In developing nations, with few conglomerates, SMBs can be the lifeblood of the economy and employment.
By Ajay Kela
Small and medium businesses (SMBs) are critical to every economy. In developing nations, with few conglomerates, SMBs can be the lifeblood of the economy and employment. India, with its 63.4 million non-agricultural SMBs, is no exception. Here, SMBs—more accurately, micro, small and medium enterprises (MSMEs)—employ over 111 million people and contribute nearly 29% to India’s GDP. It’s the 111 million they employ that is intriguing and a matter of great interest to the country, given youth unemployment stands at 16%, the highest in the last 20 years, and where wages are dangerously depressed, primarily due to underemployment. Globally, SMBs account for close to 70% of all new jobs created, annually. Can SMBs in India be the answer to managing the troublesome increase in unemployment and underemployment?
Let’s examine the traditional strengths of SMBs. They are largely founded on personal conviction; they are mostly established on personal savings or small borrowings from family and friends; they have suppliers and distributors based on trust and strong personal relationships; their manufacturing and service lines are reasonably well tested; they have an intimate knowledge of their markets and their customers; they are frugal; and because they are small operations, they tend to have larger retention of employees. In most instances, they have mature businesses that already comply with regulatory norms—and if they don’t, it is often easy to bring them in line with compliance.
Examining their challenges, SMBs fail to scale and achieve their true potential for a number of reasons. SMBs are unable to find new suppliers and distributors in newer market and who they can trust. They are not certain if their brand will be trusted outside their areas of operation. They cannot find sales leads easily. They cannot scale their manufacturing, procurement and marketing because of limited funding. And they are unable to find investors because they don’t have formal and well-documented practices.
This is an irony. Investors are hungry to put their money down in tried-and-tested products and services, where the entrepreneur is passionate and takes complete ownership, has a proven record, has existing customers and a clearly visible potential for growth. SMBs tick all these boxes, but investors aren’t lining up. What can prompt investor interest and energise these businesses?
Now, let’s dream a bit. Suppose we could identify all SMBs with a turnover in the range of Rs 5 to Rs 50 crore and put in place people, processes and policies that would help them scale 2X to 10X. The solution is staring at us, but our fixed perceptions of reality tend to obscure it. What SMBs need is the equivalent of a low-cost KPMG, PwC or a Bain & Company—a professional services company that can study markets, identify opportunities, conduct discovery with SMBs, suggest new business models and transformation plans, help in execution of initiative including going digital so that they can serve customers and markets that were previously unreachable, manage mergers and acquisitions, and offer tax, private equity and financial services advice.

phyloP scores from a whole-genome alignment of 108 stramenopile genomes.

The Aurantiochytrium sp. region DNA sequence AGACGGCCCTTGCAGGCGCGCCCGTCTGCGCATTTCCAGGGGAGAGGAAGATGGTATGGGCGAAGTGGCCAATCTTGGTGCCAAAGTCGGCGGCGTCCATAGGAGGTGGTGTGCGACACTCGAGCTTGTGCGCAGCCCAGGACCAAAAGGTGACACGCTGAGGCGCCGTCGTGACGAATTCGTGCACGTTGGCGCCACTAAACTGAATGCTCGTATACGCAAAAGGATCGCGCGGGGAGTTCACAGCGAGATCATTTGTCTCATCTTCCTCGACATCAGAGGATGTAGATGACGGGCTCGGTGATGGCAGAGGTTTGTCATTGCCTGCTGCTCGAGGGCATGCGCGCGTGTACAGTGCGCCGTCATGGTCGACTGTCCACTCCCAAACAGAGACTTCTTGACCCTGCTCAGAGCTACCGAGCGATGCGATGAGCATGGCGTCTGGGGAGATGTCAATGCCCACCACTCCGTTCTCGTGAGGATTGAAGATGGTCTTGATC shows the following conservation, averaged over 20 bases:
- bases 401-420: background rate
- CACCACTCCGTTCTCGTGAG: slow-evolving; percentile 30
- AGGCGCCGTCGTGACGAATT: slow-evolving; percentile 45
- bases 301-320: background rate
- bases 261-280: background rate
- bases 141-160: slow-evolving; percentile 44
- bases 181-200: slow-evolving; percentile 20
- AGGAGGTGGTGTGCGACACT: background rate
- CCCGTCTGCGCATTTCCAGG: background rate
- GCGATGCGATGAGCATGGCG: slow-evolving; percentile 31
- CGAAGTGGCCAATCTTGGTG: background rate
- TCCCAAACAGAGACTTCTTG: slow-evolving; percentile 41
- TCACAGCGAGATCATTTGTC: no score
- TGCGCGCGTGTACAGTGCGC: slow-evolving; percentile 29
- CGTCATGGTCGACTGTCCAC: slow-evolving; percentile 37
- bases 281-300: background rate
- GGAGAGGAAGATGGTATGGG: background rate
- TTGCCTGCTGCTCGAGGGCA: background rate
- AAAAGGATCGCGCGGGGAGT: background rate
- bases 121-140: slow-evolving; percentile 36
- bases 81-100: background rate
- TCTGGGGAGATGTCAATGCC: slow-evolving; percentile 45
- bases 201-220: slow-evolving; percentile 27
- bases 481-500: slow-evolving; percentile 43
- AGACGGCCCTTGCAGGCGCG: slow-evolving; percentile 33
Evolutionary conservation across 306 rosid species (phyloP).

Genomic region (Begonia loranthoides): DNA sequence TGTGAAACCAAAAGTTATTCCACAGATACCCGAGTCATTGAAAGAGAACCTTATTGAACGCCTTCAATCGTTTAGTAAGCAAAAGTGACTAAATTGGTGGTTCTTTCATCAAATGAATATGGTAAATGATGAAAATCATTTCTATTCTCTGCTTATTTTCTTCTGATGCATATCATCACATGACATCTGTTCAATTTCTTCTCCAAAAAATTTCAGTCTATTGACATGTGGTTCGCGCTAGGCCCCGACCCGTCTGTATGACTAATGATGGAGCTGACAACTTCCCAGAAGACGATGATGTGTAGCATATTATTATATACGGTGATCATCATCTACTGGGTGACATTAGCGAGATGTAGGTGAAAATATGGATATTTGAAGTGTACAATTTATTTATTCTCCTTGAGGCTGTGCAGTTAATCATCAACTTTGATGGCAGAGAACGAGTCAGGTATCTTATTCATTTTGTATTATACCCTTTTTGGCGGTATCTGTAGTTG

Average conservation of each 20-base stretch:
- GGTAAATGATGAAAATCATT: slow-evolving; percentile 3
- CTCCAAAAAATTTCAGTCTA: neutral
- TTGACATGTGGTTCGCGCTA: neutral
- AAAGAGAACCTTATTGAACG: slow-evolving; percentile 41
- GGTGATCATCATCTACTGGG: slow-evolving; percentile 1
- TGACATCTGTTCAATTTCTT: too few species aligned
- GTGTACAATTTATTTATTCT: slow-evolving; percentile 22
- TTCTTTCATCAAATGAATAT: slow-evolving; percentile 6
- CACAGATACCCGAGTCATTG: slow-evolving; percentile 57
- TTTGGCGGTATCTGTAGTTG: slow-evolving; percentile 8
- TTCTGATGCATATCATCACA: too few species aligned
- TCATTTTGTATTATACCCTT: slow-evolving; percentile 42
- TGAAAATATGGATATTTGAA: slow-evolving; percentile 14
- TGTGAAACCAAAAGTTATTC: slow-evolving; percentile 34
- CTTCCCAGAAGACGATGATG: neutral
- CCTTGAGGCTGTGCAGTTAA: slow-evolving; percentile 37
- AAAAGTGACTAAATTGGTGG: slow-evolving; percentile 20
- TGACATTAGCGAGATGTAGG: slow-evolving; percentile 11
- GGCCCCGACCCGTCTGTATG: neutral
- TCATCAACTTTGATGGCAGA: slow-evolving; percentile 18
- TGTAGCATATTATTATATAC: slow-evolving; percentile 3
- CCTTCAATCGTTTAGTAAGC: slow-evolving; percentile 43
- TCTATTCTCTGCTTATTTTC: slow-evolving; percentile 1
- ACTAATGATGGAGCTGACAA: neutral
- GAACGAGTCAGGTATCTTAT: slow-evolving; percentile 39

Our ideal high-quality business analyst would provide services tailored for SMBs. These would include digital knowledge sessions, business and technical training, staffing solutions, on-demand mobile connects to curated mentors, sector-specific experts, paid and pro bono ex-consultants from major analyst firms, professors, marketing experts, curated service providers, partners and distributors, regulatory professionals, risk officers, etc, all at a fraction of the cost of the Big-5 and at a global level to serve the globalised market.
This could be made possible by leveraging technology, crowd-sourcing consultant and experts networks, and having all of this anchored by an apex organisation with a finely-honed understanding of entrepreneurs and their ecosystems. Of special advantage would be an on-demand digital platform managed by the apex organisation that connects SMBs and their ecosystem players across the globe. Once connected, they could work collaboratively to find new markets, better suppliers, share business practices and adjust capacity and pricing to their advantage.
Essentially, the model suggested here mimics big-league business by addressing customer, cash and capacity in a structured and professional manner, leveraging technology solutions and global networks. If all goes well, this could turn out to be the ideal solution to India’s and other emerging economies’ unemployment problem.
The author is president & CEO, Wadhwani Foundation